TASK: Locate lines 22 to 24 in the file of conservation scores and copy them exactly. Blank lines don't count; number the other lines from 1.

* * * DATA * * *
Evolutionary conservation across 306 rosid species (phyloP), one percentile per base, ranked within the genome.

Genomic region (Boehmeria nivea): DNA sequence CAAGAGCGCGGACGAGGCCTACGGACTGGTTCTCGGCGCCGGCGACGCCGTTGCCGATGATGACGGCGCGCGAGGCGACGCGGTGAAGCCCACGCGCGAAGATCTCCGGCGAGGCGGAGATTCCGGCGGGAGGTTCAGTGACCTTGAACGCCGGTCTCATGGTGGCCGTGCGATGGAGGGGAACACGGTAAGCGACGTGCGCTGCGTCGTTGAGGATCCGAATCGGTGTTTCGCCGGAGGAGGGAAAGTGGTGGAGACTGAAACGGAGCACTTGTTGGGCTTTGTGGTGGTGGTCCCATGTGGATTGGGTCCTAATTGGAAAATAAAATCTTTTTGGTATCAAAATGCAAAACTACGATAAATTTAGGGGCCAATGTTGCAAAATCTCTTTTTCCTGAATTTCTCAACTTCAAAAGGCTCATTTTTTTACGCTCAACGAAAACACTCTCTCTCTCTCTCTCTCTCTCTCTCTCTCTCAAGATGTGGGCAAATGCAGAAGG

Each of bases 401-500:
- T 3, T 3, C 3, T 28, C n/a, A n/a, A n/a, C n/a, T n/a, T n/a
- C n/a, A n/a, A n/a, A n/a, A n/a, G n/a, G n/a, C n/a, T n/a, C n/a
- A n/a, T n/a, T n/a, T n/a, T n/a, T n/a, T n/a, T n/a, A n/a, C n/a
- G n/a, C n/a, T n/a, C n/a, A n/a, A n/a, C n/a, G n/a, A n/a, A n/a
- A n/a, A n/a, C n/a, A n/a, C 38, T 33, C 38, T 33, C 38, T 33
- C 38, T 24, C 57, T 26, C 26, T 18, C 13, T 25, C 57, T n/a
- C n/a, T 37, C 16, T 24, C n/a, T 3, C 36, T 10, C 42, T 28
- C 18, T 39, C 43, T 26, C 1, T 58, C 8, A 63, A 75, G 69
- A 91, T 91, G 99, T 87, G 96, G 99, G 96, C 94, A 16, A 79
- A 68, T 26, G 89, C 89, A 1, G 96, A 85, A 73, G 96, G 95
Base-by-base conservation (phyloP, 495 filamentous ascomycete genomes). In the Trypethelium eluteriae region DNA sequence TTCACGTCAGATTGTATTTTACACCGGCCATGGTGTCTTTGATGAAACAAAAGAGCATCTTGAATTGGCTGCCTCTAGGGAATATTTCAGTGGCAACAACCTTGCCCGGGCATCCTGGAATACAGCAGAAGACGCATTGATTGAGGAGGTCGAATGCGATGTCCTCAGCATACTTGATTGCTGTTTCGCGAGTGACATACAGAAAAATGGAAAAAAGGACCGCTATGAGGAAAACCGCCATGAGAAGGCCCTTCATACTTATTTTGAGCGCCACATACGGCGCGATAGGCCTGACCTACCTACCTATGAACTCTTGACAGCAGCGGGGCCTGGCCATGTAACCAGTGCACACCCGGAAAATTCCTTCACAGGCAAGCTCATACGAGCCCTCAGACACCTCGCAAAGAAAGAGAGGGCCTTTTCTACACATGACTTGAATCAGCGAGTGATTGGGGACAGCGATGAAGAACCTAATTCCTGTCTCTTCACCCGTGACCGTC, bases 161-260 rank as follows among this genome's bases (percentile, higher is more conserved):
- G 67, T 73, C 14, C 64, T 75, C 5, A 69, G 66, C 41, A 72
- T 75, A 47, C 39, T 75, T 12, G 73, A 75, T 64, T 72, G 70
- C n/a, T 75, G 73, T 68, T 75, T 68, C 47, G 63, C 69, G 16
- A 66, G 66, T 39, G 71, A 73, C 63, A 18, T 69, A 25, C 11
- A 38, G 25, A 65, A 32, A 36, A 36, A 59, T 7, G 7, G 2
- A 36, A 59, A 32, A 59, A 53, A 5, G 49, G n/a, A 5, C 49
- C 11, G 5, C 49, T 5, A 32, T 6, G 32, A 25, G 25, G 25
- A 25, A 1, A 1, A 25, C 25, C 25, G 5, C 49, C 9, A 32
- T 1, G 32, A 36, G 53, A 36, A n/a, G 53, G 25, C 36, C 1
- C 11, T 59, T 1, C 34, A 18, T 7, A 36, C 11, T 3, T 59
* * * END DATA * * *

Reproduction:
- A 25, A 1, A 1, A 25, C 25, C 25, G 5, C 49, C 9, A 32
- T 1, G 32, A 36, G 53, A 36, A n/a, G 53, G 25, C 36, C 1
- C 11, T 59, T 1, C 34, A 18, T 7, A 36, C 11, T 3, T 59